Houston We Have a Problem 10

  

 

Houston We Have A Problem 109, 19/06/10

 

Apps for Maps

I am thinking of buying a 3g iPhone with 16Gb of memory. I am not interested in music or video, but want the phone for the apps. Maps and Internet access are the main items.

The question is, how much memory does a typical app take, and how much of the 16Gb is free for them?

Ian Dain, by email

 

Current iPhones come with 8, 16 or 32Gb of user storage space (some Apple geeks get frightfully annoyed if you call it ‘memory’) but it’s not allocated so you can use it for anything, be it music, video, photos, data or apps. There’s no such thing as a typical app but most of them are between 0.5 and 5Mb. In fact there is a 2Gb size limit and the largest app I’m aware of (a navigation program) takes up1.5Gb, but that’s very much the exception. The point is there are 1024Mb in a gigabyte, so without any media files cluttering up your iPhone you should have plenty of room for your apps.

 

 

Down to Earth Complaint

I have been trying to get in touch with Google Earth with no success. Information shown about my property is incorrect and it needs to be amended sooner rather than later!

Christine Alsop, by email

 

There are basically three types of information displayed on Google Earth. The most controversial is Street View, which shows highly detailed panoramic views of homes, businesses and so on. Google Places are the boxes that appear when you hover your mouse over a marked business or place of interest, then there’s the raw map and image database information. Mistakes can and do occur and in the past Google has had a mixed record for putting it right, but it does seem to be improving now and your first port of call should be Google Earth Help (http://tinyurl.com/3a2fo8a). There you will find a report submission form for all three types of map data, plus links to more detailed help and advice.

 

 

Broken Arrow

It used to be possible to remove those annoying arrows on Windows desktop shortcut icons using TweakUI. Can this be done in Win 7?

Brian Ady, by email

 

Those inoffensive little arrows seem to cause a great deal of irritation, but who am I to argue? Sadly TweakUI was never updated for Vista and Windows 7. There is a Registry hack to get rid of the arrows but there is an easier way. A freeware utility called The Ultimate Windows Tweaker (http://tinyurl.com/38rlxcy) runs on Vista and Windows and is a worthy successor to Tweak UI. In addition to shortcut arrow removal (listed under Additional Tweaks), there are scores of useful customisation and security options – far too many to list here -- that are safe to use and you don’t have to go anywhere near the dreaded Windows Registry.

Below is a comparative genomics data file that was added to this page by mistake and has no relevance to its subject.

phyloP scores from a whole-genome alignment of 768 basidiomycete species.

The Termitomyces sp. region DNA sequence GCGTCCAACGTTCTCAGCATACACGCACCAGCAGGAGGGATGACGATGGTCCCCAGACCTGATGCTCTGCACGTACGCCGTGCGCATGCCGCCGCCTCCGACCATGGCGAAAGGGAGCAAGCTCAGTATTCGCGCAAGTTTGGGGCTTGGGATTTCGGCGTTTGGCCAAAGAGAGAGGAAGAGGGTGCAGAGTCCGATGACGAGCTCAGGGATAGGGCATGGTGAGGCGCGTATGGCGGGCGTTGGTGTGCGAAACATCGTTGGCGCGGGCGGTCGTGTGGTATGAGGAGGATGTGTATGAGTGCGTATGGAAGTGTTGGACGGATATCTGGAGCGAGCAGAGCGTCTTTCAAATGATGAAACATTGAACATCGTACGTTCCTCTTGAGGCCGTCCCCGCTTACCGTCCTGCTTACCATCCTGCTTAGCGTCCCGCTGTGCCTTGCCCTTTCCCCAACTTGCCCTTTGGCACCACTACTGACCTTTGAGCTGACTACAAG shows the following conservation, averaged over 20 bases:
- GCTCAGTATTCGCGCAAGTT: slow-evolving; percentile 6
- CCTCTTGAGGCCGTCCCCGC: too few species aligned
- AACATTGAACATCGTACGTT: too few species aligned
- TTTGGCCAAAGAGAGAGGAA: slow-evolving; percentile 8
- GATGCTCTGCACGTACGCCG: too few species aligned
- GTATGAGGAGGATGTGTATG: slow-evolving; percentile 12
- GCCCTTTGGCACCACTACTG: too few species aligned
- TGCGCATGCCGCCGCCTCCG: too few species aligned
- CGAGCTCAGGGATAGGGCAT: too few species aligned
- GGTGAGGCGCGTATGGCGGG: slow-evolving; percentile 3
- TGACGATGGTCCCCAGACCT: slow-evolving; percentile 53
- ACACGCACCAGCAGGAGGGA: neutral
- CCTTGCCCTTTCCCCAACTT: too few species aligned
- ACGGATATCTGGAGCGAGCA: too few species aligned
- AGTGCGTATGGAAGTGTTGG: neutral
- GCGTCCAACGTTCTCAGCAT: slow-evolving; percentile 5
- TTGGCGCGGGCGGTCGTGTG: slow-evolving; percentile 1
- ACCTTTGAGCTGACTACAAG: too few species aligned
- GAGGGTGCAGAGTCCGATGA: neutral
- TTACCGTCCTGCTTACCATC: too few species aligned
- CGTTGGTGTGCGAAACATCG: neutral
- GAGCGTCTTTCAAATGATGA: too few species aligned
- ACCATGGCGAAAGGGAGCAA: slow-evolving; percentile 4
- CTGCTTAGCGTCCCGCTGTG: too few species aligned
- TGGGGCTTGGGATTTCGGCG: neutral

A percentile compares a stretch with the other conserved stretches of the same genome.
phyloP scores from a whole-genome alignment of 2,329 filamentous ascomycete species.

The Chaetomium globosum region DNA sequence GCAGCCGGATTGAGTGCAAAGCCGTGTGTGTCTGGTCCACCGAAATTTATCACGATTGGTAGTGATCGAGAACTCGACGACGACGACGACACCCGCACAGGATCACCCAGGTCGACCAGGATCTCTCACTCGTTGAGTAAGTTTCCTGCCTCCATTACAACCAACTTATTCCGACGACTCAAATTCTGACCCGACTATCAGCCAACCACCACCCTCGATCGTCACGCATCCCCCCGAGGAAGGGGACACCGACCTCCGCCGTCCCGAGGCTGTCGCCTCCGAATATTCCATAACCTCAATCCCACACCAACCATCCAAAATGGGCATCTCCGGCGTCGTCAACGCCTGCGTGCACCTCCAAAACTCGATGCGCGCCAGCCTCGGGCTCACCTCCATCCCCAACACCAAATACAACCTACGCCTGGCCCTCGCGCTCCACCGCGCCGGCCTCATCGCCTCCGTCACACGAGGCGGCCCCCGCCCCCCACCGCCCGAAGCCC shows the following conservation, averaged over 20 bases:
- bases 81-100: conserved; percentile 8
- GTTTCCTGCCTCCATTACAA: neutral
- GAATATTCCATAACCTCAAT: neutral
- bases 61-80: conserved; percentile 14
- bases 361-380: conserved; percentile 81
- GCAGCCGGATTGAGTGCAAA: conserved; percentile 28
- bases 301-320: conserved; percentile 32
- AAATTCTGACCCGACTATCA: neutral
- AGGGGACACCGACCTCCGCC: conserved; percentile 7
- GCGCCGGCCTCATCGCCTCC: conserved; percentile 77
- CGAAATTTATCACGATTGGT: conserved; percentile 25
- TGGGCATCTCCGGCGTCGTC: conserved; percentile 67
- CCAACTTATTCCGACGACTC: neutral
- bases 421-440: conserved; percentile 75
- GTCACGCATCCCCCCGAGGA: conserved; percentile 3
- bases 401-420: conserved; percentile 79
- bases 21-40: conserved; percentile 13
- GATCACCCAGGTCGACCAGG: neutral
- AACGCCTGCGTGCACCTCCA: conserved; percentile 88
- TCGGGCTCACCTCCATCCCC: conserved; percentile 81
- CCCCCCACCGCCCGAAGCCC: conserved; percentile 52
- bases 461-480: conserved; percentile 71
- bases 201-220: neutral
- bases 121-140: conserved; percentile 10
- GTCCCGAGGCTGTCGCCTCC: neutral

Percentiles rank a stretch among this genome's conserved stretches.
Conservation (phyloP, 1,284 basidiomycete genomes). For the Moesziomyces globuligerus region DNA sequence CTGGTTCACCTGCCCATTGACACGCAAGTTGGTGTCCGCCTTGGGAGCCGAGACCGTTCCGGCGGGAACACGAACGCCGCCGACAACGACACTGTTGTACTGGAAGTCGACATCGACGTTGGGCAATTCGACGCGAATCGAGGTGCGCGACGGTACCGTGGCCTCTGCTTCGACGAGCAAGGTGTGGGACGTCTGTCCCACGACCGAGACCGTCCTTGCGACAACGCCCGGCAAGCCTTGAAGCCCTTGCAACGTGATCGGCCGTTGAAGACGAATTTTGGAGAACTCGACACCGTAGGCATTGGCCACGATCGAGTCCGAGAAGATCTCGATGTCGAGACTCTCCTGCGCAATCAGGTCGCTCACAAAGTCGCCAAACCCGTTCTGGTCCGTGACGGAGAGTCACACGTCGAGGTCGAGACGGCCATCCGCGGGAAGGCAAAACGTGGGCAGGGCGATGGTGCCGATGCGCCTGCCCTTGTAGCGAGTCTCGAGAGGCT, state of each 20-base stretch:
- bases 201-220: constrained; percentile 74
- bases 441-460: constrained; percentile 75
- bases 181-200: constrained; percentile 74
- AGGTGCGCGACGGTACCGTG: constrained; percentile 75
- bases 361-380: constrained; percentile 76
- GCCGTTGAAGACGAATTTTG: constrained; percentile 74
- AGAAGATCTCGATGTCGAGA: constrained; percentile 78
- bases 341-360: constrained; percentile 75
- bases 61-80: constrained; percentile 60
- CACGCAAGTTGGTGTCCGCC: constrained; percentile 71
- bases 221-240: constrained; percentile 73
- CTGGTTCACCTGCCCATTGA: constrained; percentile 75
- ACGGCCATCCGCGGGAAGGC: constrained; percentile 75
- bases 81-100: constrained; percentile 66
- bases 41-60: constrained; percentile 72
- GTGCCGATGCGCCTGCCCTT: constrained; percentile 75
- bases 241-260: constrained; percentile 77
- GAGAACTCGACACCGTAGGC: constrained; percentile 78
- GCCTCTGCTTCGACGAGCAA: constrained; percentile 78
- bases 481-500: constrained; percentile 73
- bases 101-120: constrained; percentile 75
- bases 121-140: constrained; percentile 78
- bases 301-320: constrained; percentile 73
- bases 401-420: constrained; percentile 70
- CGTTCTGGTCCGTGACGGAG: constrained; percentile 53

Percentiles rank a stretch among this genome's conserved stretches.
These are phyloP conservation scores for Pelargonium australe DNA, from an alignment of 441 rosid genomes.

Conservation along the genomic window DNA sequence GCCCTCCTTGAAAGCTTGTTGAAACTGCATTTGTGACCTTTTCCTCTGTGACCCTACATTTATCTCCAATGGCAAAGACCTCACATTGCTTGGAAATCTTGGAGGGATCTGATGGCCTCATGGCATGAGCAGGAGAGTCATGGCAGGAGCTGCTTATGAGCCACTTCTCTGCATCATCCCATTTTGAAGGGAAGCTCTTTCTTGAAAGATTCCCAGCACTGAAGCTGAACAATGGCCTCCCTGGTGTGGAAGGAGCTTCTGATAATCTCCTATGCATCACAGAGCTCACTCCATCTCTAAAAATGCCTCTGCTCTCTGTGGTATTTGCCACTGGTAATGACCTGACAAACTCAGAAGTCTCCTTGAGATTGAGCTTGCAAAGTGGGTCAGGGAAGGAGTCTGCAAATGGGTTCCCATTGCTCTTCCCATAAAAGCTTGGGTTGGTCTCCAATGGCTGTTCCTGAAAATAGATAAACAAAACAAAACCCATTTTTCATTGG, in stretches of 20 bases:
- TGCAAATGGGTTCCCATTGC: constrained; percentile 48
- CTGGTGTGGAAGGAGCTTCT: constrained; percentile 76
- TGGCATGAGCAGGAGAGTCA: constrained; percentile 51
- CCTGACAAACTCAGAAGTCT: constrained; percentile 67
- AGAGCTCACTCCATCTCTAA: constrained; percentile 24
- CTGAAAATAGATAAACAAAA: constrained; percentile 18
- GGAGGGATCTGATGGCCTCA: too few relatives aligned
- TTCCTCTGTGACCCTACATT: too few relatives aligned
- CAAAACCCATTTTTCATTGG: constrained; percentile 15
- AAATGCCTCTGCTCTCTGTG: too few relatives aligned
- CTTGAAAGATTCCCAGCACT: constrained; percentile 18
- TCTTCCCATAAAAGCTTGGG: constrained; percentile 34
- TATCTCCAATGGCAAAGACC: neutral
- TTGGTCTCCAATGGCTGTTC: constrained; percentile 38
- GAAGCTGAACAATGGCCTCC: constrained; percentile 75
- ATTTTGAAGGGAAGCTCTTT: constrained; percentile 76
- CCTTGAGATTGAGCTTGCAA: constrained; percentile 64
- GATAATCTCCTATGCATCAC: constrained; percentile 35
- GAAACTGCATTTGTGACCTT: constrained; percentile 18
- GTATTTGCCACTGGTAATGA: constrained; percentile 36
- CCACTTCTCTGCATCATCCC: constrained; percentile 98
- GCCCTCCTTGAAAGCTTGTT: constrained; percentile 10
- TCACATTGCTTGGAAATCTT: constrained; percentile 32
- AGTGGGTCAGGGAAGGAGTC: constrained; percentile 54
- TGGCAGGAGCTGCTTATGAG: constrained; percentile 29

Pricey Printer

My three-month old printer gets very little use and 99 percent of the documents that I print are in black and white. Whilst I realise that the black ink cartridge requires frequent replacement, what I cannot understand is why the three virtually unused colour cartridges are also showing ‘very low – replace’. Am I the victim of ‘chipped’ cartridges?

David Moore, by email

 

Inkjet printers do seem to have an unhealthy and expensive appetite for ink but it’s not a complete con nor is it solely due to the chips on the cartridges. The chips are mostly used to lock you into buying the printer manufacturer’s own brand of cartridges; they also identify a cartridge so the printer can log how much ink has been used. However, this is usually based on a rather crude guessimate as there’s no easy way to accurately monitor actual ink levels.

 

Even though you are not printing in colour some inkjets add a dash of colour to produce deeper blacks but the biggest drain on capacity is cleaning cycles. On some models it can take as few as a dozen head cleaning sessions to deplete a cartridge. Automatic Service routines also take their toll. When a cartridge hasn’t been used for some time small amounts of ink are expelled to prevent the print heads drying out and clogging. Some ink is also lost through evaporation – as soon as the packaging seals are broken – so cartridges have a finite operating life once they’ve been installed.  To stop the printer’s plumbing and print head from drying out some models flag up old or little used cartridge as empty or needing replacement, even though there may be plenty of ink remaining

 

 

Play it Again

I spend a lot of time driving and listening to the radio. I often miss interesting afternoon plays on Radio 4 so I would like to be able to listen to them at my convenience in the car using my iPod Touch. The BBC iPlayer allows me to hear them through my computer so is there a way to record these programmes?

Don Turner, by email

 

Anything you can hear on your PC’s speakers can be recorded and previously I have recommended an excellent freeware utility called Audacity. It’s is still one of my favourite recording applications but it’s a bit excessive for a simple job like this so I suggest a program called mp3mymp3 (http://tinyurl.com/5om5oa). It’s really easy to use and records PC sounds then saves them as mp3 files in a one-step process.

 

 

Wayward Window

When I log on to Google Chrome it only displays partly on the screen and I am unable to maximise it to a full screen, as the buttons are not visible.

Jack Law, by email

 

Normally all you have to do is click on the window’s titlebar and drag it into the middle of the desktop to bring the Minimise, Maximise and Close icons back into view. However, if for some reason the titlebar is off the top of the screen you can move the whole window, using the cursor keys, with the keyboard shortcut Alt + Spacebar + M.

 

 

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© R. Maybury 2010 2405

 

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